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The Terrific — And The Heartbreaking — In Texas Music This Year 5

It was shaping up to be a great year for Texas music.

Then suddenly it wasn’t.

The pandemic took away Lone Star legends like Trini Lopez, Jerry Jeff Walker, Billy Joe Shaver and Charley Pride. It shuttered clubs. It canceled tours. It made gaining any semblance of career momentum impossible.

But it couldn’t stop artists from making their voices heard. Many protested racial and social injustice in marches and on social media, others raised money for charities by participating in living room livestreams. And it couldn’t stop their new music from reaching us, and giving us comfort, inspiration and hope.

These are my 10 favorite albums by Texas-born or -based artists of 2020:

1. Mordechai by Khruangbin
Hometown: Houston
Who they are: An otherworldly psychedelic-funk trio that bypasses formal studios in favor of recording live in a Burton, TX barn
Why they made the list: On the heels of a 2020 EP with Leon Bridges called Texas Sun, guitarist Mark Speer, bassist Laura Lee Ochoa and drummer DJ Johnson expand beyond instrumentals on their third album by adding vocals. Sometimes sung, sometimes spoken, often in different languages, the voices are most affecting when they are hovering under the soulful grooves and lingering like hushed mantras. There was no song more hauntingly beautiful this year than “So We Won’t Forget.”
Add these to your playlist: “So We Won’t Forget,” “Connaissais de Face,” “First Class”

2. Spinnin’ by Bastards of Soul
Hometown: Dallas
Who they are: An all-star live tour-de-force featuring singer Chadwick Murray, guitarist Chris Holt, keyboardist Chad Stockslager, bassist Danny Balis, and drummer Matt Trimble that started out four years ago as a cover-band side project and has blossomed into a collective of modern-day soul music saviors
Why they made the list: Their terrific debut album, featuring 10 originals recorded live to analog tape in the studio, channels the gospel-drenched soul of Memphis and Muscle Shoals with a reverence that feels familiar without sounding derivative. Murray’s voice exudes an admirable balance of force and finesse as he pledges his love, preaches perseverance, and exorcises heartache.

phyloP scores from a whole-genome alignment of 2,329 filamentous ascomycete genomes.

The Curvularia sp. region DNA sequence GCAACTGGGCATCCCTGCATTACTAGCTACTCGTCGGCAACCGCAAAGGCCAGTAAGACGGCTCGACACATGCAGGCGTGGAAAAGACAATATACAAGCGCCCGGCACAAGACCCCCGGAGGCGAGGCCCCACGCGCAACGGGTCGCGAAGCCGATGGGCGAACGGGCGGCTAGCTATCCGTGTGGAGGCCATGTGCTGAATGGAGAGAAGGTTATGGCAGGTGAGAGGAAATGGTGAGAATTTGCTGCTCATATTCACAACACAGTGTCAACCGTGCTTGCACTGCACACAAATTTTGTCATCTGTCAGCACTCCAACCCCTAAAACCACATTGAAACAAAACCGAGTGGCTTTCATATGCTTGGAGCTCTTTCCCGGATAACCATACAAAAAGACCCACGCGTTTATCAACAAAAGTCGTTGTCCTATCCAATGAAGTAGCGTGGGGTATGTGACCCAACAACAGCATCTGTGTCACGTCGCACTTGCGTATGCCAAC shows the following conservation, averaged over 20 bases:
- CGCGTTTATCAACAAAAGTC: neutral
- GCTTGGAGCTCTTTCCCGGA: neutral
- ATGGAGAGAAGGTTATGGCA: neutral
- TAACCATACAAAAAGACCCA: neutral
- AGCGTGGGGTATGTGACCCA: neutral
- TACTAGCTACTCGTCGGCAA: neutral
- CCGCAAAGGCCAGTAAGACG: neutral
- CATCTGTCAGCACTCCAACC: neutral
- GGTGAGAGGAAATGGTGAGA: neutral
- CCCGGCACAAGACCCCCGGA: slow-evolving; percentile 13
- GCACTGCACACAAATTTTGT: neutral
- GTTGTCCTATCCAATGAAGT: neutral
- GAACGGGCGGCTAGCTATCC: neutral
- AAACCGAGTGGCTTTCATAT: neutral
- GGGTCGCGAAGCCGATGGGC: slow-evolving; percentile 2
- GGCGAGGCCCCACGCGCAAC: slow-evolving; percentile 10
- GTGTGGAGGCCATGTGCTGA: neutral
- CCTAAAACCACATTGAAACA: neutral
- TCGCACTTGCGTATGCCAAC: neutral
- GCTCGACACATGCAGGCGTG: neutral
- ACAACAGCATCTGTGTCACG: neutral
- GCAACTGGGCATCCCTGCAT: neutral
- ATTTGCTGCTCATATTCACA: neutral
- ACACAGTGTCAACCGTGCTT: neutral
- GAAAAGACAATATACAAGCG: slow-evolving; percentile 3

Add these to your playlist: “If These Walls Could Talk,” “There Will Be No Show,” “The Waiting Time”

3. Rosewood by Mike Dillon
Hometown: San Antonio
Who he his: Dynamic vibraphone virtuoso who is a veteran of such North Texas bands as Ten Hands and Billy Goat – he’s also Ani DiFranco and Rickie Lee Jones’ go-to percussionist
Why he made the list: Wielding an arsenal of drum and mallet instruments, Kansas City-based Dillion created one of the coolest-sounding albums of the year. His instrumental compositions veer into jazz improvisation and avant garde exploration – but they always emphasize the gorgeous melodies. The glistening flurry of the vibraphone is the perfect vehicle for his covers of Nine Inch Nails and Elliott Smith, where he unearths the tenderness beneath the torment.
Add these to your playlist: “Hurt,” “Beignet’s Bounce, “St. Claude’s Drone”

4. Night Glitter by Night Glitter
Hometown: Austin
Who they are: Trippy synth-pop act featuring guitarist-bassist John Michael Schoepf and LouLou Ghelichkhani, the Paris-raised vocalist for electronic duo Thievery Corporation who moved to Austin in 2013
Why they made the list: On Night Glitter’s sparkling debut album, Ghelichkhani’s reverb-soaked vocals bob and weave through hazy mid-tempo tracks marked by vintage synthesizers and drum machines. It doesn’t sound like ‘80s new wave so much as lo-fi ‘60s French pop, with a late-night vulnerability that comes across as entrancing as it is soothing.The dreaminess shifts into fierce focus on the sitar-spiked “Tunnels (Serpentine),” one of two tracks produced by Adrian Quesada of Black Pumas.
Add these to your playlist: “Transparency (La Transparence),” “Tunnels (Serpentine),” “Higher”

5. Coping Mechanisms by Tayla Parx
Hometown: Dallas
Who she is: In-demand songwriter who has co-penned hits for Janelle Monáe, Khalid, and Ariana Grande, including her Grammy-nominated smash “Thank U, Next”